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  • Sabine Matallana-Surget
    University of Stirling
  • Johannes Werner
    Leibniz Institute of Baltic Sea Research, Rostock, Germany
  • Ruddy Wattiez
    University of Mons, Belgium
  • Karine Lebaron
    University of Stirling
  • Laurent Intertaglia
    Sorbonne Universités
  • Callum Regan
    University of Stirling
  • James Morris
    University of Stirling
  • Hanno Teeling
    Max Planck Institute for Marine Microbiology, Bremen
  • Manuel Ferrer
    CSIC, Institute of Catalysis, Madrid, Spain.
  • Peter Golyshin
  • Dimitrios Gerogiorgis
    University of Edinburgh
  • Simon I. Reilly
    Bangor University
  • Philippe Lebaron
    Sorbonne Universités
Epibacterium mobile BBCC367 is a marine bacterium that is common in coastal areas. It belongs to the Roseobacter clade, a widespread group in pelagic marine ecosystems. Species of the Roseobacter clade are regularly used as models to understand the evolution and physiological adaptability of generalist bacteria. E. mobile BBCC367 comprises two chromosomes and two plasmids. We used gel-free shotgun proteomics to assess its protein expression under 16 different conditions, including stress factors such as elevated temperature, nutrient limitation, high metal concentration, and UVB exposure. Comparison of the different conditions allowed us not only to retrieve almost 70% of the predicted proteins, but also to define three main protein assemblages: 584 essential core proteins, 2,144 facultative accessory proteins and 355 specific unique proteins. While the core proteome mainly exhibited proteins involved in essential functions to sustain life such as DNA, amino acids, carbohydrates, cofactors, vitamins and lipids metabolisms, the accessory and unique proteomes revealed a more specific adaptation with the expression of stress-related proteins, such as DNA repair proteins (accessory proteome), transcription regulators and a significant predominance of transporters (unique proteome). Our study provides insights into how E. mobile BBCC367 adapts to environmental changes and copes with diverse stresses.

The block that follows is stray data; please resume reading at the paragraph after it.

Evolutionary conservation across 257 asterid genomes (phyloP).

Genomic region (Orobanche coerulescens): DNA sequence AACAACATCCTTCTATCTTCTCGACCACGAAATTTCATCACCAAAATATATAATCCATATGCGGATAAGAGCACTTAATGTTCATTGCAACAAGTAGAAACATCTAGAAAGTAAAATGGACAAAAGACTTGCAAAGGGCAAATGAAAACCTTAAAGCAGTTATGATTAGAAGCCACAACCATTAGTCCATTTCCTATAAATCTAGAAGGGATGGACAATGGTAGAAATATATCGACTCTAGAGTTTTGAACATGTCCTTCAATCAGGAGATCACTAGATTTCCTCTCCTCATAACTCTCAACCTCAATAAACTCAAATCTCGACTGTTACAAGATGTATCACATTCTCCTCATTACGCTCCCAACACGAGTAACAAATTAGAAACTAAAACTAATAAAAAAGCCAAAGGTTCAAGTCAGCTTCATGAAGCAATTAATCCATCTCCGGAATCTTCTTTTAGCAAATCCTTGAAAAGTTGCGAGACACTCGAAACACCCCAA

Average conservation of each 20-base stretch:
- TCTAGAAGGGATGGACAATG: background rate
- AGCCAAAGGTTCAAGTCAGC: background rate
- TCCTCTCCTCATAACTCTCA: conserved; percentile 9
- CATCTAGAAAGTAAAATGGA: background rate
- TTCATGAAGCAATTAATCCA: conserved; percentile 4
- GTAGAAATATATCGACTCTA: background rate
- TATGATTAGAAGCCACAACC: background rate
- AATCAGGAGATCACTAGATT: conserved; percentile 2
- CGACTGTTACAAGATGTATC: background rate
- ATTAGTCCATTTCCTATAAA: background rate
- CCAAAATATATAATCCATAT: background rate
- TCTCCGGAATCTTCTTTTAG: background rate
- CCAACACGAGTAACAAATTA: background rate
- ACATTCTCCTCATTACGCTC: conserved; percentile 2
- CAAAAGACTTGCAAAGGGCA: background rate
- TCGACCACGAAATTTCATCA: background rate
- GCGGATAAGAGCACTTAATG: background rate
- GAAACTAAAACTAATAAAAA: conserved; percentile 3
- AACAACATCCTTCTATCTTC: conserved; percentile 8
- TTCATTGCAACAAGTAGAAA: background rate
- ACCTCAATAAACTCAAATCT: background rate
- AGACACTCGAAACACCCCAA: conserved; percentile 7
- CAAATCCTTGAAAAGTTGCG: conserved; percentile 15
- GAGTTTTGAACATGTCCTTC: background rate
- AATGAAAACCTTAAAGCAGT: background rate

Original languageEnglish
Article number3125
JournalFrontiers in Microbiology
Early online date21 Dec 2018
Publication statusPublished - Dec 2018

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